Newborn Hearing Screening/Early Hearing Detection and Intervention Program

Early Hearing Detection and Intervention (EHDI) refers to the practice of screening every newborn for hearing loss. The screening results are either “PASS” or “REFER”. Infants not “passing” the screening receive diagnostic evaluation before three months of age and, when necessary, are enrolled in early intervention programs by six months of age.

Hearing loss is the most common congenital condition. Each year, an estimated three in 1000 infants are born in the US alone with moderate, severe, or profound hearing loss. Children with hearing loss experience delayed development in language, learning, and speech. Children that are hearing impaired should be identified as quickly as possible after birth so that appropriate services can be started and assistive listening devices can be obtained if appropriate. Newborn hearing screening checks whether your baby hears well. All eligible babies can have newborn hearing screening. The program can be initiated in birthing facilities to screen newborn. If your baby has a hearing loss, finding it early will help their language, learning and social development. Newborn hearing screening has become the expected standard of care internationally, this program have been established in the United Kingdom, the United States, Canada, Australia and now available in Kenya through IncusEar.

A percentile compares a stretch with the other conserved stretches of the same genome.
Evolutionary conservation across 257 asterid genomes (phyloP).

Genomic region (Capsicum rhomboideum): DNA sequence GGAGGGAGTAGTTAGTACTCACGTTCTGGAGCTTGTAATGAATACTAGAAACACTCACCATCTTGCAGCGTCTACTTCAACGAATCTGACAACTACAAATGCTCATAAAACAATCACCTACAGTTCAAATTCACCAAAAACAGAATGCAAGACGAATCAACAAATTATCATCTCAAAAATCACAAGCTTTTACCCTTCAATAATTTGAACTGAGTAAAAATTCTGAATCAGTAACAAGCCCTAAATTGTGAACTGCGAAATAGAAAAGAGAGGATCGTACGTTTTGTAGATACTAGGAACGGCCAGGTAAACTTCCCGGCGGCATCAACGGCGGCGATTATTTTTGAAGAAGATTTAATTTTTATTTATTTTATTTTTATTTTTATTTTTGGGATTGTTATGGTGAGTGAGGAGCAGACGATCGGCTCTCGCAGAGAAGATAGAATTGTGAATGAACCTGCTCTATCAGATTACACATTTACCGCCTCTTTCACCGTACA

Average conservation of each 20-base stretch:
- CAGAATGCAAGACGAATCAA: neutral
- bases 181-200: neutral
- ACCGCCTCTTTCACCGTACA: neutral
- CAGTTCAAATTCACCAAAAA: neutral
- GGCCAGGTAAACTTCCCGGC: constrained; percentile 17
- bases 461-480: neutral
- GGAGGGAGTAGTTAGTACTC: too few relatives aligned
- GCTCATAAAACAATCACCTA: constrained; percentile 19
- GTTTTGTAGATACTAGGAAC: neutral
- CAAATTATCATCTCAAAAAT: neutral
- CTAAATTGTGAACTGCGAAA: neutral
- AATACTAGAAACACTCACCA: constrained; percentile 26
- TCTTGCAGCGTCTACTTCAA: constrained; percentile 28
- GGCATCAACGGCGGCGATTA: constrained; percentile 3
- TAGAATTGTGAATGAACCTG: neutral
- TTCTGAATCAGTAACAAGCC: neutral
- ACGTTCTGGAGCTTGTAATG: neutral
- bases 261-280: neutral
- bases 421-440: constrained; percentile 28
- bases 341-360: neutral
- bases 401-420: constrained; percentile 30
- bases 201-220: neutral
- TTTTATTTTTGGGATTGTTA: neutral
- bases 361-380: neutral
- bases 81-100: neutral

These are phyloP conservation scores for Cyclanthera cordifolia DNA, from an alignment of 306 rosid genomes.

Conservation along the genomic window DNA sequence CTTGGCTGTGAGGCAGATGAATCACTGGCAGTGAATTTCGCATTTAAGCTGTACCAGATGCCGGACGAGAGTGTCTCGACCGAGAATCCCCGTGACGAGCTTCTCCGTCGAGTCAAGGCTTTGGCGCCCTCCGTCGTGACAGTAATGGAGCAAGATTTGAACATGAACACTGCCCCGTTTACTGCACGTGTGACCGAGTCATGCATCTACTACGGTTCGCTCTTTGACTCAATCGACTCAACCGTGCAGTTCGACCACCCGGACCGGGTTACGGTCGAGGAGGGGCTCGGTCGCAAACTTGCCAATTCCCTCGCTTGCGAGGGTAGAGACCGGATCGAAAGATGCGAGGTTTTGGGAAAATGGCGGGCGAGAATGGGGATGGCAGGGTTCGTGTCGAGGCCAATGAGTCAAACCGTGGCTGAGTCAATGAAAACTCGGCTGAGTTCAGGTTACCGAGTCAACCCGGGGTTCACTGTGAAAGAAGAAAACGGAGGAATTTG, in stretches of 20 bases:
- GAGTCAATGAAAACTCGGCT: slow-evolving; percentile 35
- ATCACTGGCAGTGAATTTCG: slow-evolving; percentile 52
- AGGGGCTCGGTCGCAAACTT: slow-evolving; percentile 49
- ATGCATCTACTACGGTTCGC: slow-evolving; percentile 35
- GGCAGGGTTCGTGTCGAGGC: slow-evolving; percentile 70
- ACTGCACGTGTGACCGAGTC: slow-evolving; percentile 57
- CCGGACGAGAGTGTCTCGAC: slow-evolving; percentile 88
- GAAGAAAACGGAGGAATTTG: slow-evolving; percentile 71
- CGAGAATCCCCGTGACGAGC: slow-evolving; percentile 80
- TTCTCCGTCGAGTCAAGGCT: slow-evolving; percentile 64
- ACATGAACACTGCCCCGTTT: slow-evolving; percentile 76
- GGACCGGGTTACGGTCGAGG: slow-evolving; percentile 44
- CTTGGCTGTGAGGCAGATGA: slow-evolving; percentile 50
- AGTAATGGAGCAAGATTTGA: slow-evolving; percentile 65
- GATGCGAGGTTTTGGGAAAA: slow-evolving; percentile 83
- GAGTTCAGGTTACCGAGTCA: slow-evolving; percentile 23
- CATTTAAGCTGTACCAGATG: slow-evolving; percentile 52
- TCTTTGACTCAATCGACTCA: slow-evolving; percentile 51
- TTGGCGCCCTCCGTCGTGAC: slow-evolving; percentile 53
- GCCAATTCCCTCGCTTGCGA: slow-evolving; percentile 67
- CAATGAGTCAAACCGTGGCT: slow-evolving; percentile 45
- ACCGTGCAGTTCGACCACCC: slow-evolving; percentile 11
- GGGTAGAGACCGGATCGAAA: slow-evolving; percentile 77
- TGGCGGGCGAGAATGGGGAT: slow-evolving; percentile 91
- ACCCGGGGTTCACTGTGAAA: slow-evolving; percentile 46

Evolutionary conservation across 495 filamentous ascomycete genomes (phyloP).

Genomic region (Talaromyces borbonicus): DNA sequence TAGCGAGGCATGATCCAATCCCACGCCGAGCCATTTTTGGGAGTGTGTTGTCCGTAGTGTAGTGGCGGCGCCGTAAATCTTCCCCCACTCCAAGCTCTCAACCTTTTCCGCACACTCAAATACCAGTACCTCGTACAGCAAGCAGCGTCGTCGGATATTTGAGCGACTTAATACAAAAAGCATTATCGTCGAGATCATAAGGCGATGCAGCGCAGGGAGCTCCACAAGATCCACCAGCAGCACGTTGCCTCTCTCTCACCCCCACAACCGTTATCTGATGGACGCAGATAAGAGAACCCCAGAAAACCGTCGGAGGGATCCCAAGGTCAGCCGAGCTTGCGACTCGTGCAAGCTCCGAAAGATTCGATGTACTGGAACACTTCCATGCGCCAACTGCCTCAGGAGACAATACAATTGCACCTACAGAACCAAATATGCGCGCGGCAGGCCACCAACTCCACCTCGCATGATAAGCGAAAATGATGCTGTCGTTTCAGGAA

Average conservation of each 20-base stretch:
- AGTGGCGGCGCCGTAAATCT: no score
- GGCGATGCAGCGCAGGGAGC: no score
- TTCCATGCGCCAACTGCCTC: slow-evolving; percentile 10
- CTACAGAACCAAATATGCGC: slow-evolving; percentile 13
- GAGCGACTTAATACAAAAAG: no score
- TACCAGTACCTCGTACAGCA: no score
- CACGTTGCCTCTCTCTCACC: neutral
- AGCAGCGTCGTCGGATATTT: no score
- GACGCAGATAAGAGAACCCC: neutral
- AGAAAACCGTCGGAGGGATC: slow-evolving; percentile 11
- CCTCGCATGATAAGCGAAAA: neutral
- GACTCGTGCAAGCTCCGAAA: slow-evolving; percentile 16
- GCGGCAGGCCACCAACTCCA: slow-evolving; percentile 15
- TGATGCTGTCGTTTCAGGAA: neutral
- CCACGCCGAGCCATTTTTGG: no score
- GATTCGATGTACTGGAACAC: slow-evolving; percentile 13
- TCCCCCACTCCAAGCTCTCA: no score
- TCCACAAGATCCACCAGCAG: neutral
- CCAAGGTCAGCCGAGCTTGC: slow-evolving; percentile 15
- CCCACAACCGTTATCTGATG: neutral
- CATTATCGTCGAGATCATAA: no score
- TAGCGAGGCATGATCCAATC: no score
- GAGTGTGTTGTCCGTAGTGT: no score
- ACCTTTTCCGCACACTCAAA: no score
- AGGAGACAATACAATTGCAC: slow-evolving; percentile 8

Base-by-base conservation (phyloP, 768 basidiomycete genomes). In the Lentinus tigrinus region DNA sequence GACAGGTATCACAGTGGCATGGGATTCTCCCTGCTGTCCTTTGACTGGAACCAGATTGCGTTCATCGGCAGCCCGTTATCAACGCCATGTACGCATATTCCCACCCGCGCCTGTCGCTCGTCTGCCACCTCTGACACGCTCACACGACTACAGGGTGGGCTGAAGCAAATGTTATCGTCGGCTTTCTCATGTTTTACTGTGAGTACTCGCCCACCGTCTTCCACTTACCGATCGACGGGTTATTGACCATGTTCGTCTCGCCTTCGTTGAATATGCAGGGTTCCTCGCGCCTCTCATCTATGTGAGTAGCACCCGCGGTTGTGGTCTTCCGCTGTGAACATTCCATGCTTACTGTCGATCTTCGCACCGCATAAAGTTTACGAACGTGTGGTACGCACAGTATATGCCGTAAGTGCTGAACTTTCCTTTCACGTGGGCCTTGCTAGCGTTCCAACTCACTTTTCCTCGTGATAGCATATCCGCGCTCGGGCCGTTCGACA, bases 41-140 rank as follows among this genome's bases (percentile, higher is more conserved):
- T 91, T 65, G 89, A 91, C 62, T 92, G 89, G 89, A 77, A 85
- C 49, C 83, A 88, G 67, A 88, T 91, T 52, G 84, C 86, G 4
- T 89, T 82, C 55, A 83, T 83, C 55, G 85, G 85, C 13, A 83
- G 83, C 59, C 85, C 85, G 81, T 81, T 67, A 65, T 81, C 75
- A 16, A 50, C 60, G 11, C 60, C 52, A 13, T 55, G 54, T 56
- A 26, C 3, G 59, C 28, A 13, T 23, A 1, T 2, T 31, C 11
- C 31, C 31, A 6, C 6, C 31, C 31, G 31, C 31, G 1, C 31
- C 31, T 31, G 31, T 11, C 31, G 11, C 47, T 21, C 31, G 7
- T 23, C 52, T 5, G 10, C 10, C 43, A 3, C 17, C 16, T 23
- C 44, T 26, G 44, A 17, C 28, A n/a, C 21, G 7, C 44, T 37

Program Aim

The program aims to identify newborns with hearing loss early so they can access appropriate assistance as soon as possible,  leading to better outcomes for these children as well as their families and society.

The core goals of EHDI are described as “1-3-6” goals which are based on international program measures:

  1. Babies to be screened by 1 month of age
  2. Audiology assessment completed by 3 months of age
  3. Initiation of appropriate medical and audiological services, and Early Intervention education services by 6 months of age


Dr. Muhoho PN. “Newborn screening for hearing loss using transient evoked otoacoustic emissions in Kenyatta National Hospital.” MMed ENT thesis (2005):

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